In his provocative bestseller, 'War Is A Force That Gives Us Meaning', Christopher Hedges explores how individuals, groups in society, and whole national psyches are emotionally invested in war.
For anyone actively involved in the movement against the continuing tragedy in Iraq, or even quietly fuming at home, the war is a constant outrage, each day exceeding the next. Some days we can think of little else. And yet, as we shout against the thunder of war I can see that Hedges makes a powerful point, even for the peace movement. Because war’s suffering is so horrible, opposing it gives me a sense of purpose beyond what “normal” life brings, and I sense the same thing within my friends who are similarly committed to ending this war.
Given this emotional power, to say nothing of the money corporations make at it, how are we to abolish war?
Months or years from now, we will end this war against Iraq. What will the peace movement do then? Take to the streets, perhaps more effectively, when CEOs and their puppets in government march the nation to the next war?
How will our work for peace turn out any differently than these other valiant efforts?
- The safe energy movement of the 1970’s which, for all its expertise and actual success at curtailing the nuclear power industry, was never able to usher in a sensible, sustainable energy policy, let alone establish citizen authority over the energy industry.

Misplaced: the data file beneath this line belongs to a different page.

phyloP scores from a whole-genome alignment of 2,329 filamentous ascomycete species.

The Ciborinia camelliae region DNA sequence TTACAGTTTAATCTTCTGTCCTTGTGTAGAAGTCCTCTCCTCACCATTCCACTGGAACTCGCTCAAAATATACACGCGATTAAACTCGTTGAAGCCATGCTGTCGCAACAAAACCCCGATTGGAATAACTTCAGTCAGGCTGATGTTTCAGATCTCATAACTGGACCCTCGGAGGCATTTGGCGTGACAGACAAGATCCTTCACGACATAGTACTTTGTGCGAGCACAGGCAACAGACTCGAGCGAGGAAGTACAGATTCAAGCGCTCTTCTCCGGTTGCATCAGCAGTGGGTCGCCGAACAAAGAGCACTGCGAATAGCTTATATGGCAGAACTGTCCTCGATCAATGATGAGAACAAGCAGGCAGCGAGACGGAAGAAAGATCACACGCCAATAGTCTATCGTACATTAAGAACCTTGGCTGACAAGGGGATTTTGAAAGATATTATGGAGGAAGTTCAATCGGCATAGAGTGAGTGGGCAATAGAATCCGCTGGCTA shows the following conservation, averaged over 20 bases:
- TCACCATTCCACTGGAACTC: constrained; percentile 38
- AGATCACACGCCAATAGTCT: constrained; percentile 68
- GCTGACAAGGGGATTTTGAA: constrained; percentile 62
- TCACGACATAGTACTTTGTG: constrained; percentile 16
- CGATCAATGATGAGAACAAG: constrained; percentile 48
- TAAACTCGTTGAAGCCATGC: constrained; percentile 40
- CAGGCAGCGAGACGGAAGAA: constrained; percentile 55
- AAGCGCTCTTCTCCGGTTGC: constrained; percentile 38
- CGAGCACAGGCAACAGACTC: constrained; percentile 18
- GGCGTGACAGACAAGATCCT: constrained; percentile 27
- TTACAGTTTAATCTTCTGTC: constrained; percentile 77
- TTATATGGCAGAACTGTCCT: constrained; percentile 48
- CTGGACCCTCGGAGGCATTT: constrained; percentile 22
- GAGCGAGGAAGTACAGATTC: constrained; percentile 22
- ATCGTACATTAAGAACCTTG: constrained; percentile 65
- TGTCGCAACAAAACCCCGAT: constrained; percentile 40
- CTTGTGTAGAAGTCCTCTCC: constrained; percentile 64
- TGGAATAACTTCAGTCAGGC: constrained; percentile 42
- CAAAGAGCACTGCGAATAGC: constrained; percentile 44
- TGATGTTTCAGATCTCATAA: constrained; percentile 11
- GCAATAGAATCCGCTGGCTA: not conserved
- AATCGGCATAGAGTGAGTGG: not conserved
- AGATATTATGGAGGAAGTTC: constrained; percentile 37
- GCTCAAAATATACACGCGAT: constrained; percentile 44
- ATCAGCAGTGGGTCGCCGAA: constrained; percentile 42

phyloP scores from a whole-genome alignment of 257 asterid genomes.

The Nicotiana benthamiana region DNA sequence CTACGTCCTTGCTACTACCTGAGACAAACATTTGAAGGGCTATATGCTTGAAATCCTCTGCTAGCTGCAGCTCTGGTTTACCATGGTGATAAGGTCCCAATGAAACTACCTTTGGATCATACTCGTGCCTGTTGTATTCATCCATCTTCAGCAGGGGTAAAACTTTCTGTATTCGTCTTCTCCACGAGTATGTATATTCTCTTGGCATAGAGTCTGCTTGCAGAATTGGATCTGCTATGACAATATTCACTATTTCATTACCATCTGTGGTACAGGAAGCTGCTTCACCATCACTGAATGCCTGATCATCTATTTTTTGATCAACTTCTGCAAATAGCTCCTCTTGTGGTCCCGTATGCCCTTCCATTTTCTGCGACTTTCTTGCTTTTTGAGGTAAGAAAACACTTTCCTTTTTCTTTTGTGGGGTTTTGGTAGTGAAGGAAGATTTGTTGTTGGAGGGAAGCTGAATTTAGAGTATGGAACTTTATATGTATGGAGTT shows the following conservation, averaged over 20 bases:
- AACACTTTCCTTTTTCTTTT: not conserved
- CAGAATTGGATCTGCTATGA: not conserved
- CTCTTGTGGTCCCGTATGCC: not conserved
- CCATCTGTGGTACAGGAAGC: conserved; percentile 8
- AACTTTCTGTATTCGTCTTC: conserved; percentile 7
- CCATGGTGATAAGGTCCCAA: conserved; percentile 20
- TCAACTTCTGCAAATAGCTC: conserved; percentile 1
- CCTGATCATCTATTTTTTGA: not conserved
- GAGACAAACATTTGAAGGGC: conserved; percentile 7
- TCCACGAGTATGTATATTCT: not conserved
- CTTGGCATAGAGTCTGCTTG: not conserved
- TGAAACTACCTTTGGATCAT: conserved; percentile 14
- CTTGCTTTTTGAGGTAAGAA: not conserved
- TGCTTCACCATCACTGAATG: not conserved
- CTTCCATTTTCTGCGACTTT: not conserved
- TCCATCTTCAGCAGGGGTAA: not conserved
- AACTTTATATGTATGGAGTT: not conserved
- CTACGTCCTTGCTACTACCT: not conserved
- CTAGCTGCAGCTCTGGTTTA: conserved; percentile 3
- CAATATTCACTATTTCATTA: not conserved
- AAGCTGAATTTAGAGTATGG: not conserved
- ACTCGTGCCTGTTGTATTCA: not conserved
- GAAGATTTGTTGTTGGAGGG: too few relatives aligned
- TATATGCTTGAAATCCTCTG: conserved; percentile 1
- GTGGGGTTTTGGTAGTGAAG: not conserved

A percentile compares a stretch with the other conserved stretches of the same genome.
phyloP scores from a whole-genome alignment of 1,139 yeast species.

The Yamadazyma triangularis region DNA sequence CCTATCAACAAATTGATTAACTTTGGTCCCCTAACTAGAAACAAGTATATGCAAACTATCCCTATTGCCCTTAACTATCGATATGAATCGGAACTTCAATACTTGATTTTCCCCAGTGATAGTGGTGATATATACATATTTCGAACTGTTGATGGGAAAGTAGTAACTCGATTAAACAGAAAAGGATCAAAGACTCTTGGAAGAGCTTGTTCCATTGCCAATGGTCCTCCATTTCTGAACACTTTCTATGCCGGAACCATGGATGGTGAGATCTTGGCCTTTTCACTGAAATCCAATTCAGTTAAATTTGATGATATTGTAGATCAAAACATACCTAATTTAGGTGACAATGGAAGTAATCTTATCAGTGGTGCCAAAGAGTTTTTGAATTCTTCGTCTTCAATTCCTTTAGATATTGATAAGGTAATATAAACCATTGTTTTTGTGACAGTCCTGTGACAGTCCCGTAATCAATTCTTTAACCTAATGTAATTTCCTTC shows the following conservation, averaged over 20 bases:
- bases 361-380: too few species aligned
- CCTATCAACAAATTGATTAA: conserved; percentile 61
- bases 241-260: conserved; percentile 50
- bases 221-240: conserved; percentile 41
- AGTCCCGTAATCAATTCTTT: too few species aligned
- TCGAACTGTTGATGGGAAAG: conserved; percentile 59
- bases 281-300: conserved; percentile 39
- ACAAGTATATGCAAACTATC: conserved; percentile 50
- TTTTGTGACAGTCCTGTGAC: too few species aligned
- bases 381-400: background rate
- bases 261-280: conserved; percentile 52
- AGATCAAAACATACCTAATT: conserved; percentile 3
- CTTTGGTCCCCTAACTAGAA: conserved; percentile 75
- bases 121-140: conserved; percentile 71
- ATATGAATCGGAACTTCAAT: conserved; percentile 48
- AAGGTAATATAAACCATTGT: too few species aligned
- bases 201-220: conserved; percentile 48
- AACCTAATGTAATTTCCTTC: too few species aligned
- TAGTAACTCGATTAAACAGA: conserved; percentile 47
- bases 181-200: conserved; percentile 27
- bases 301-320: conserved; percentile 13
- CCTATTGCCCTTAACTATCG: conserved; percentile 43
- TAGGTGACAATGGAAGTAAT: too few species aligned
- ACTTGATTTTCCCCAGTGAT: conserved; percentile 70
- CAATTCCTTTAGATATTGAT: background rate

- After a century of struggle, the U.S. still has some of the weakest unions in the industrialized world—unions that in the present crisis urge their members to write Congress instead of laying down their tools or shutting down munitions transport.
- Despite legions of dedicated activists striving for universal health care, we are stuck trying to make the U.S. disease-care system a little less bad.
Time after time, dedication, hard work and being right were not enough to counter the massive private power that consistently marshals our own government against us. Let me repeat. It is private power—economic power that becomes political power—that turns our own government against us. And not just our government, but virtually every institution in society: schools (is critical thinking or Howard Zinn taught anywhere?); the media (corporations blare from every conceivable venue what kind of energy, health, finance, transportation etc. products and policies are good for us); universities (what research is funded); and our national conversations (as informed by Cato, Heritage, Brookings etc.)